Men’s style has made quite a comeback in the last few years, with unique silhouettes and adrogynous styles being embraced more and more by the masses.
Men have a desire to look interesting, to break away from the old t-shirt and Jean’s pact, but without necessarily sacrificing the convenience of a ready-to-wear option.
There is also increasing demand for clothes that are versatile. With the rise of minimalism and sustainable fashion, people are looking for items that can be worn with multiple different outfits and last for years to come. Entrée: The Overshirt.
What is an overshirt?
Since this has been classified as a “newbie’s” guide, the first order of things may be to talk about what exactly an overshirt is. While the overshirt has gained traction in the last few years , it is far from being a new invention. For the uninitiated, an overshirt may look just like a plain old, well, shirt. But it serves a larger purpose than that.
Overshirts were originally worn in the early 1900s to protect more precious clothing from damage, such as suits. They have evolved since then into a versatile fashion piece, something to add structure and visual interest to what may otherwise be a plain outfit, with the benefit of some added warmth. They are not as heavy as a jacket, and tend to have a cleaner overall look. Overshirts have a recognizably boxy silhouette, loose at the hips with front-facing pockets.
As for fit, many are oversized, in keeping with the recent embrace of baggy clothing (due in part to the influence of the K-Pop industry). Others may keep to a more traditional sizing, but you won’t find an overshirt that is tight.
While an overshirt can have a zipper, they are usually button-up fronts and can either have several pockets, or none at all. They come in various fabrics such as corduroy, cotton, denim, and wool. They can fall at the waist, or as low as the mid-thigh. I think it’s becoming clear that overshirts come in a variety of different iterations! Chances are, you can find a perfect overshirt for any occasion.
Today, we will go over a few different types of overshirts as well as examples from various retailers who are really killing the overshirt game.
A true over-“shirt”, a lightweight cotton piece such as this one from Lestrange London, gives this fashion item its distinguishable name. It appears to be a regular shirt at first, with a button-up front and a lack of pockets for a seamless, clean silhouette.
An overshirt like this is extremely user friendly. More of a basic than a statement piece, it could be paired well with both an undershirt for a trendy look, or closed like the picture above for a more formal occasion.
Because it is made from cotton, overshirts such as these won’t cause you to overheat, and make the transition from day to night easier.
Overshirts such as this one, made with recycled yarn by Wax London, are designed for their versatility. Slightly oversized, it creates a sexy rumpled look while still being put together.
The jumbo cord made with organic cotton insulates heat while still staying breathable, so you’ll find yourself comfortably wearing this overshirt throughout the year. The cord texture also adds visual interest, while making the fabric feel more substantial than a regular shirt. Two front pockets keep the look modern.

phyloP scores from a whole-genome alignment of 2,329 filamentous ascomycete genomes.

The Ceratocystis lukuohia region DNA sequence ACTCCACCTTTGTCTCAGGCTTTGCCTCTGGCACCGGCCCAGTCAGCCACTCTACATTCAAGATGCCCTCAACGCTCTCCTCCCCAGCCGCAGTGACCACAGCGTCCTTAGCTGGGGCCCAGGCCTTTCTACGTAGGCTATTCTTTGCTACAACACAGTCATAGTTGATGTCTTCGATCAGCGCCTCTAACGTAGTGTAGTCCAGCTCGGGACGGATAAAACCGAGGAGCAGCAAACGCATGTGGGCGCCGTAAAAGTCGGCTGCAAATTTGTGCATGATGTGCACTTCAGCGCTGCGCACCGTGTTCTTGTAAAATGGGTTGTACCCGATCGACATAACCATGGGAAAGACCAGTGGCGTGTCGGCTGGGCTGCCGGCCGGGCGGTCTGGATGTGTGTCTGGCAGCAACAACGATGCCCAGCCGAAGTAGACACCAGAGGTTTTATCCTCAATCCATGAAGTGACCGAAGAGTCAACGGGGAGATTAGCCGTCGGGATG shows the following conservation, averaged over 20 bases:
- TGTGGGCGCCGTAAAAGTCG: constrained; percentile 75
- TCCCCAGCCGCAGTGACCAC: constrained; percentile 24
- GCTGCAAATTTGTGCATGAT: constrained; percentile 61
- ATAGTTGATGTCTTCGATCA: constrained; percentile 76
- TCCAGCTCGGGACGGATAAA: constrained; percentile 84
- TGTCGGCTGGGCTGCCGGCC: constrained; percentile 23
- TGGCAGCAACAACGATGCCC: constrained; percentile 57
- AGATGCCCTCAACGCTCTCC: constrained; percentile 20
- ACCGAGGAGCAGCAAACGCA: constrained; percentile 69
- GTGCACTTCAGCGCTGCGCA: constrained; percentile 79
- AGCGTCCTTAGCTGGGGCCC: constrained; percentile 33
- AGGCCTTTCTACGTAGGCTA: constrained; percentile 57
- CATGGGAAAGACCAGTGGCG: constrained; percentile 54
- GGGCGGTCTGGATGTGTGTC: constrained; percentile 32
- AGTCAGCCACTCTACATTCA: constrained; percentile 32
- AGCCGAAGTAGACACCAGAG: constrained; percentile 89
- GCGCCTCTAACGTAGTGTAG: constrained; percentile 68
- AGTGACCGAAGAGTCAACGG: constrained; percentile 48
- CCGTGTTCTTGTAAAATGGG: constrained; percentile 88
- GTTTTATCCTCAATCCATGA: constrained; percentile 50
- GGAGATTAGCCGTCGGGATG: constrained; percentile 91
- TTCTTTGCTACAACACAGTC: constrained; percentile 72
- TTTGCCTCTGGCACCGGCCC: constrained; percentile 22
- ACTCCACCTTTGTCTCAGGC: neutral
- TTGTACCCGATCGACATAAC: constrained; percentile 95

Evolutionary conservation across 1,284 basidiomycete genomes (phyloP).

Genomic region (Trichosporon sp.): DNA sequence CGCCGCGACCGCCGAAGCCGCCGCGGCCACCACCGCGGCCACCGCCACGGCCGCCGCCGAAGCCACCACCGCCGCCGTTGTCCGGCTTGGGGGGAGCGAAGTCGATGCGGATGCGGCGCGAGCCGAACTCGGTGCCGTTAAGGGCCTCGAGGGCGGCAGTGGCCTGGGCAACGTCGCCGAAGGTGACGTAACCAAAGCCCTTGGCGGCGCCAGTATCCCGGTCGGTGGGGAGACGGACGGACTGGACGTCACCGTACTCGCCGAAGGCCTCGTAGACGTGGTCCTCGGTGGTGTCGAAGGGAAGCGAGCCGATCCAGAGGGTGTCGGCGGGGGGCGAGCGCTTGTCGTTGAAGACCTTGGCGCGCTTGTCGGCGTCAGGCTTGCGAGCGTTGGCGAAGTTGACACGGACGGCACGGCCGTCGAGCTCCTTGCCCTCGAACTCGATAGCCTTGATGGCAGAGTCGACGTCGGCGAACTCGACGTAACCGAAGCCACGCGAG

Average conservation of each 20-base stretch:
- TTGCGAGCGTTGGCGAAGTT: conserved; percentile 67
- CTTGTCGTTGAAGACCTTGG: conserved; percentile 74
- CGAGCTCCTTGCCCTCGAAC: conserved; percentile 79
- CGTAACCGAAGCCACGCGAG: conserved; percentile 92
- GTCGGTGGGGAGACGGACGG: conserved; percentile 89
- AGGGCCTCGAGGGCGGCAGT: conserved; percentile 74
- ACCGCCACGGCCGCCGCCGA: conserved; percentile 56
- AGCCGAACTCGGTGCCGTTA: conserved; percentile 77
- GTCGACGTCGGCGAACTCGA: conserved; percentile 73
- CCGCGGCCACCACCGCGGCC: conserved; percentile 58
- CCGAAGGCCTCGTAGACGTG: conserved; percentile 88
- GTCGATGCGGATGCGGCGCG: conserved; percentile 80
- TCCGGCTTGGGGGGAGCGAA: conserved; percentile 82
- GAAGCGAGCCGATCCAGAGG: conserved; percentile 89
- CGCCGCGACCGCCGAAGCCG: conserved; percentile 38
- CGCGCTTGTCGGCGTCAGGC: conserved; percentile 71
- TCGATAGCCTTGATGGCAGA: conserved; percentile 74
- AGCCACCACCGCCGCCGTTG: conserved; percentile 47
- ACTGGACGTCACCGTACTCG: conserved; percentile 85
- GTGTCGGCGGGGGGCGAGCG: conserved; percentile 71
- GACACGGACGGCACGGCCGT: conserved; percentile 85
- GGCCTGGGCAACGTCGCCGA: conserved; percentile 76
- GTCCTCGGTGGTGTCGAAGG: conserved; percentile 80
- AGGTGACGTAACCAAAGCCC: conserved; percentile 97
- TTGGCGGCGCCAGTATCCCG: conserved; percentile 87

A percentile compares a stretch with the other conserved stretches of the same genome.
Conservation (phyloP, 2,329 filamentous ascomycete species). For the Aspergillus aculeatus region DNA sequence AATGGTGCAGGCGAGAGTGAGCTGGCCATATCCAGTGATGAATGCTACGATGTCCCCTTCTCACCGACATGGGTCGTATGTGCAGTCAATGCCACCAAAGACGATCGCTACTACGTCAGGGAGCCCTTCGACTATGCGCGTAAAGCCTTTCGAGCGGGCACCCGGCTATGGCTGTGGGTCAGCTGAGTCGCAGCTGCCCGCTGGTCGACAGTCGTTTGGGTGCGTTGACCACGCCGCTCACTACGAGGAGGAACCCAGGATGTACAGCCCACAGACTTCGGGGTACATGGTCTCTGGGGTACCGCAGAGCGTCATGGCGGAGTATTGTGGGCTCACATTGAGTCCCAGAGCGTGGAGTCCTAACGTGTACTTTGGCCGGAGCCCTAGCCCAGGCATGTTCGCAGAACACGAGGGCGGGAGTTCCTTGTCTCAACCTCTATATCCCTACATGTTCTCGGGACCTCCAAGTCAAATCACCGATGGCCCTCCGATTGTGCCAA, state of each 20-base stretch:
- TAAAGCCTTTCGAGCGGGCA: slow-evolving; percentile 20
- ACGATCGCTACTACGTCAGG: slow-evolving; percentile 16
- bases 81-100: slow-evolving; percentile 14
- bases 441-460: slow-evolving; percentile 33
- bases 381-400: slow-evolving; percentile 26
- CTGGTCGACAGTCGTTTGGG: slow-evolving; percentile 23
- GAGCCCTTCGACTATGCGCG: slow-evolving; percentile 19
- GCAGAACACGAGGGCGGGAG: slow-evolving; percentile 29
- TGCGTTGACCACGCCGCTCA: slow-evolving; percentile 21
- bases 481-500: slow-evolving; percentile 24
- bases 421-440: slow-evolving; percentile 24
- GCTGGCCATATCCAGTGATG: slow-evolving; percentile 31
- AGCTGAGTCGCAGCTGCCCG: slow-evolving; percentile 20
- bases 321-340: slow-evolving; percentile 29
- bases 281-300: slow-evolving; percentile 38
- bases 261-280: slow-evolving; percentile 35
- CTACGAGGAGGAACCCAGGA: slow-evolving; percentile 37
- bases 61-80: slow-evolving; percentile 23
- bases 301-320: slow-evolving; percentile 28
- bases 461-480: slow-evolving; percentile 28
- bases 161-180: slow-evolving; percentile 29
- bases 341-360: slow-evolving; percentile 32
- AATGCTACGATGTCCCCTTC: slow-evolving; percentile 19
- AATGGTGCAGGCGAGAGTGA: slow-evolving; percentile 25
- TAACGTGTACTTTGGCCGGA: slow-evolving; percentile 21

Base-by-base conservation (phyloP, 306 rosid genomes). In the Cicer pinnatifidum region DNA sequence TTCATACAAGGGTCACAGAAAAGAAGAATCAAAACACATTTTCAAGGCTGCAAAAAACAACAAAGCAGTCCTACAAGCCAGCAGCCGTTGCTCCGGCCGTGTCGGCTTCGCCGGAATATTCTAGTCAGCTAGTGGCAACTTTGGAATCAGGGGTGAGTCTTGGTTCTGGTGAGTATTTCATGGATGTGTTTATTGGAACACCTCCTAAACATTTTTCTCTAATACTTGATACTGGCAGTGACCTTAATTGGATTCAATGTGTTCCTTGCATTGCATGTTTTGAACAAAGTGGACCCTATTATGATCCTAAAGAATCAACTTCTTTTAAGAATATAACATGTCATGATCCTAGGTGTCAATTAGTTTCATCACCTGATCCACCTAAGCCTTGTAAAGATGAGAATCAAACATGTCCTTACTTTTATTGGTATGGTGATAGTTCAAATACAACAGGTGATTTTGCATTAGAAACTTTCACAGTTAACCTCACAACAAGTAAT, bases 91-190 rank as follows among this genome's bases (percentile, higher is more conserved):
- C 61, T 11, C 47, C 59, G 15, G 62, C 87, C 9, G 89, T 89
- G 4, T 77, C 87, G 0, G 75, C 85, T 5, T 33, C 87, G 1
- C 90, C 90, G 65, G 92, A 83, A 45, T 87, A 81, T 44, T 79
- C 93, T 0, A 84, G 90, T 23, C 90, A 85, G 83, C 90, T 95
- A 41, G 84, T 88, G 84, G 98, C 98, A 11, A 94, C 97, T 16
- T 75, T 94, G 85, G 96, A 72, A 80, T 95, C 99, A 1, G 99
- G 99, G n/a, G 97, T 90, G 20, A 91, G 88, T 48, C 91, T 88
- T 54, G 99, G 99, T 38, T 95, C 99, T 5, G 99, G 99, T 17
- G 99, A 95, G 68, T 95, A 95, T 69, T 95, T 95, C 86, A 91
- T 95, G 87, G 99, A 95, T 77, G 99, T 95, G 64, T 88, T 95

Look for a strong piece such as this if you want an easy pop of style to “zhuzh” up your regular ensemble.
Inspired by the original overshirts worn by craftsmen and laborers during the 20th century, this type of overshirt is a reliable cut that is both unique in its nostalgic design, while still staying on-trend.
Look for three front pockets and a more fitted cut, such as the one pictured above by Asket, to find an overshirt reminiscent of earlier days. It may allow you to hop on the overshirt trend without finding yourself trapped in the unpredictable in-again, out-again fashion culture.
No need to closet this one when overshirts inevitably go out of style. A piece like this is timeless, and will keep you warm throughout the years.
The shacket is perhaps the most trendy member to arise from the overshirt Renaissance. Found in outlet stores throughout the world, this shirt and jacket hybrid offers a bolder choice for those looking to dive headfirst into this particular style (with some added coziness to boot).
Usually made from wool or flannel, the shacket can be short or long, and has the benefit of making shoulders seem broader and waists look longer. The one pictured above is by Closed and is made of 100% wool with a unique checkered pattern exclusive to the brand.
Large breast pockets create visual impact, and the high-quality fabric is great for fall and winter. No need to sacrifice style for warmth!
The Practical One
Not all overshirts have swapped out function for style. This waterproof work shirt from Percival Clo is made with the working man in mind. Durable and constructed with a cotton blend to whisk away moisture, this jacket will last you forever, and I mean forever.
It defies wear and tear, and is cut wide to accommodate a multitude of undergarments. If you’re looking for something both striking and highly practical, look for an overshirt made with durable fabric to last you through the work day.
Now that we’ve reached the end, you should know a bit more about overshirts than you once did. They are a great option for anyone looking to add highly versatile, yet fashion-forward items to their wardrobe.
There are plenty more options than those listed above, so if you keep an eye out, you should find the perfect garment for your specific needs. Happy shopping!